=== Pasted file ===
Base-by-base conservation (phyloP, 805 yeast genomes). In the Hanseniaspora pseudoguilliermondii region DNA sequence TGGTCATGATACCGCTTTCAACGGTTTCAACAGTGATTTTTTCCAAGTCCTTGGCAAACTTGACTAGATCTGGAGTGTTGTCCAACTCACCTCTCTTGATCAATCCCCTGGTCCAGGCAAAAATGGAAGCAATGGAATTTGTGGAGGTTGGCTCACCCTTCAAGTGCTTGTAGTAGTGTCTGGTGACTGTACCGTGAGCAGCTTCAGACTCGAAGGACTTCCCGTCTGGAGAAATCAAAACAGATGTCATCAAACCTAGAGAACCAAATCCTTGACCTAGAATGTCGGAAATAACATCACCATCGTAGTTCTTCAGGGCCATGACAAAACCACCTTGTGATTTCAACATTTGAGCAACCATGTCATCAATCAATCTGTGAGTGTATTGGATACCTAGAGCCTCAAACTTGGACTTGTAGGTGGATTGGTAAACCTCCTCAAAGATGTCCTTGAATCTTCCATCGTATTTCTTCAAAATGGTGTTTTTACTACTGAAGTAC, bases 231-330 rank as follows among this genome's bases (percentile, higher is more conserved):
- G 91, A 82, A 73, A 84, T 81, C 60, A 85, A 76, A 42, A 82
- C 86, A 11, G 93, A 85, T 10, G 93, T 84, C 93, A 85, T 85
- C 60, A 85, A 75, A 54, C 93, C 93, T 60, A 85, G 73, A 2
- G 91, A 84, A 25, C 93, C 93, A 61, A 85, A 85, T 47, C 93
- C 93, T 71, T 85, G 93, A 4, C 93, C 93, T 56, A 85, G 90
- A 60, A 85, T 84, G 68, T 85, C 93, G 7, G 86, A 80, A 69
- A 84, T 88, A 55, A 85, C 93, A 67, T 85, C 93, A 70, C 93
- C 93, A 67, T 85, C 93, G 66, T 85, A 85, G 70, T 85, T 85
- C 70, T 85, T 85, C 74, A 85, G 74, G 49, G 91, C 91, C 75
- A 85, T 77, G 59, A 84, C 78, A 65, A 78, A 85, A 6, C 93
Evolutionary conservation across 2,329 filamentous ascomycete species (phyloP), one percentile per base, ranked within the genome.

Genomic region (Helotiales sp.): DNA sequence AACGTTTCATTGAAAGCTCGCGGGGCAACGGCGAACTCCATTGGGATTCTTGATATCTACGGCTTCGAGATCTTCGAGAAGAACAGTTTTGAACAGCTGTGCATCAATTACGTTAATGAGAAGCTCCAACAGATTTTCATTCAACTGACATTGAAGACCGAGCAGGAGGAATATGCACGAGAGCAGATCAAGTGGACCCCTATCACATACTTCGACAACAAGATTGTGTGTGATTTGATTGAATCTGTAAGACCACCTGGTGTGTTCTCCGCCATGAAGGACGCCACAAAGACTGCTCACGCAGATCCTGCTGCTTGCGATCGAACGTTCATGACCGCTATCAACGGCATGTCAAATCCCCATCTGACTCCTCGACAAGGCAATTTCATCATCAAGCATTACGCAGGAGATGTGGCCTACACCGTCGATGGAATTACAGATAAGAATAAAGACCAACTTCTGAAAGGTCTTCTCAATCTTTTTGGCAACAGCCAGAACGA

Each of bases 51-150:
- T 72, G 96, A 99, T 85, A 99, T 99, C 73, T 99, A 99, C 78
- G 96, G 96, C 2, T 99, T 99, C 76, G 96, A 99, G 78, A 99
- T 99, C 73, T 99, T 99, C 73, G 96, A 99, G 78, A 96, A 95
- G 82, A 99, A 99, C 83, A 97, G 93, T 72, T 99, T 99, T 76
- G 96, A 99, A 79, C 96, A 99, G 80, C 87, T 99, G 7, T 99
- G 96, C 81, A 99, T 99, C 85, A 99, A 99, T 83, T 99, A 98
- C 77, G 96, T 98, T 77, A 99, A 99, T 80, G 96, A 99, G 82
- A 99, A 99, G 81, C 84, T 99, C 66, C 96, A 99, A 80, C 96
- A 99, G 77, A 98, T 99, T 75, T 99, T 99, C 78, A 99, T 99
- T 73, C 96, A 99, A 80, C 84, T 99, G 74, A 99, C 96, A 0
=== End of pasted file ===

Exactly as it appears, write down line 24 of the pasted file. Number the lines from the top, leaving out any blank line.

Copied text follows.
- T 73, C 96, A 99, A 80, C 84, T 99, G 74, A 99, C 96, A 0